Emberizidae (Buntings and New World Sparrows)
American “sparrows” are more closely related to Old World buntings. Both groups are in Emberizidae. Savannah SparrowPasserculus sandwichensis is a bird of open country. It breeds from Alaska through Canada and the northern Lower 48 states and is a winter visitor to Florida. Swamp SparrowMelospiza georgiana is most at home in wetland habitats. It too is a winter visitor to Florida. It breeds in the northern U.S. and Canada.
Cardinalidae is a family of finch-like seed-eating birds endemic to the New World. Painted BuntingPasserina ciris is often described as the most beautiful bird in North America.
I use a Nikon D3S that I purchased in October 2010. The camera has been a steady performer, and I have seen no need to replace it. My lens is the Nikkor 600 mm F/4. I mount my lens and camera atop a Manfrotto MT055CXPRO3 carbon fiber tripod and MVH502AH video head. I use my iPhone 6 for landscape shots.
My Day Lists
Visit my eBird profile page for access to my day lists from Florida as well as China. You will need an eBird account to view the profile.
Editor’s note: John MacKinnon is the co-author of A Field Guide to the Birds of China. Since its publication in 2000, this pioneering work has been the standard guide to the birds of China for foreign and Chinese birders alike. MacKinnon is a pioneer in another, smaller way–he is the author of the first, and now the second, guest posts in the history of shanghaibirding.com. Herewith we present “Daxing’anling: Kingdom of the Great Owls.” It is about MacKinnon’s experiences with the owls of the Daxing’anling (大兴安岭) or Greater Khingan Range in northern Inner Mongolia. The photo above, taken by Li Jixiang, is of Ural Owl, one of the great owls of that remote and wild region. — Craig Brelsford
She is big. Wow, she is big. But she is beautiful and she knows it. She watches me with a disdain that most beautiful ladies seem to acquire. She is a hunter–a killer, but she has every right to be so. She is the Great Grey Owl, and I have been her admirer, hoping to meet her for many years.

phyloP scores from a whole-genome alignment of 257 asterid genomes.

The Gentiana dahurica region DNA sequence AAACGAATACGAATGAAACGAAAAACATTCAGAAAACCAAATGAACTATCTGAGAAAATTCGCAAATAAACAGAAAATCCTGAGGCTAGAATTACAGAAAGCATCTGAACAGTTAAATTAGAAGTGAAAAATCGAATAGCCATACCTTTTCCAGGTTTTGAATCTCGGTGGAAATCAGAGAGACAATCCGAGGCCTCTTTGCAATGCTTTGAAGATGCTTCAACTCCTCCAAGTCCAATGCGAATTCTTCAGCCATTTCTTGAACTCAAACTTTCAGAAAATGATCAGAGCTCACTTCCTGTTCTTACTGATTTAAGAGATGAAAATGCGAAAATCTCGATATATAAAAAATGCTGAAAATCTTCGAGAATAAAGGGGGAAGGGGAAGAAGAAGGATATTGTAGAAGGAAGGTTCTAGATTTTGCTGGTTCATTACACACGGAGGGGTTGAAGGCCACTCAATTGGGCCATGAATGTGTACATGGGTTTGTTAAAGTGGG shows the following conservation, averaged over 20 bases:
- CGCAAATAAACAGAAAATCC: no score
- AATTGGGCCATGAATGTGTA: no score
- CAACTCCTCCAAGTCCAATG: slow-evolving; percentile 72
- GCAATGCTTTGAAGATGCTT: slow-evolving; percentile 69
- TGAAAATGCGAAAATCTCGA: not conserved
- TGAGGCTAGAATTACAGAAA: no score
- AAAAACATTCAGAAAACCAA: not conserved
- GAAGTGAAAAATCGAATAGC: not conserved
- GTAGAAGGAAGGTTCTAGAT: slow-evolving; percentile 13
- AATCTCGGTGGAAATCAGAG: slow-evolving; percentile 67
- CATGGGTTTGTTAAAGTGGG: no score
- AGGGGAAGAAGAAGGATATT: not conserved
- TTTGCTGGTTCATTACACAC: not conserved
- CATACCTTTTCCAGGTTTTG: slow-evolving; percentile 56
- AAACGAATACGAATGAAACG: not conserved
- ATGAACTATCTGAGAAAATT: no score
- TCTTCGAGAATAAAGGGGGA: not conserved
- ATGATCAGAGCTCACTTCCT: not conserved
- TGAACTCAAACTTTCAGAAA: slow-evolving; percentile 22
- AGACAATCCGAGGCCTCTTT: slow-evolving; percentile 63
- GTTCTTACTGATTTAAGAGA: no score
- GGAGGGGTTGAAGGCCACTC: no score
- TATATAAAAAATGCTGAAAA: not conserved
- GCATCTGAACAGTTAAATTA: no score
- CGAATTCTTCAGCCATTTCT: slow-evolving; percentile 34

She is perched only 2 metres off the ground in a flimsy larch bush that looks too weak to support her great size. But in fact she is lighter than she looks. Most of her bulk is feathers. The Great Grey Owl is marginally the longest owl in the world from head to tail, and the only two or three species that may be able to outweigh her are also here in the forests of Genhe Wetland Park of Daxing’anling: Eurasian Eagle-Owl, Blakiston’s Fish Owl and Snowy Owl.
Suddenly she hears a movement below her and pounces. A few moments scrabbling in the grass and she rises up again on silent, slow wing beats to settle on another small bush a few metres away. But now she has a large lemming in her beak. She transfers the lemming to the safer grasp of her foot then launches off on wide wings low over the ground, through a small clump of trees then out of sight into the larch forest beyond. I know she must have young to feed, and I want to see them also.
But before I find her young, I meet her two boyfriends a few hundred metres apart along the same trail leading deeper into the tall larch forest. Like Madame, they are relatively tame, and I can approach quite close to take photos. One has got wet in the night rain and looks rather miserable with straggly wet feathers. They are smaller than the female, but still pretty large. I am gradually getting to understand their habits. They are more diurnal than I expected, and they hunt in clearings rather than in the dense forests.
But her nest is in the forest, and I still try to find out where, so I return to her favourite hunting area and watch her a few more times to see exactly where she flies each time she catches another lemming or vole.
As chief technical advisor of the Daxing’anling wetlands conservation project funded by the Global Environment Facility and implemented by the United Nations Development Programme, I have other duties to attend to. I can only steal occasional moments and weekends for treks in the woods looking for birds! I have to wait two weeks before I get the chance to return and find where she hides her young.
Meanwhile, Deputy Director Li Ye of the nearby Hanma Nature Reserve has found another nest of Great Grey Owl and has taken great shots and video of the male bringing food for his mate, who sits on a large platform of sticks–probably an old crow’s nest–where she tends to two small chicks.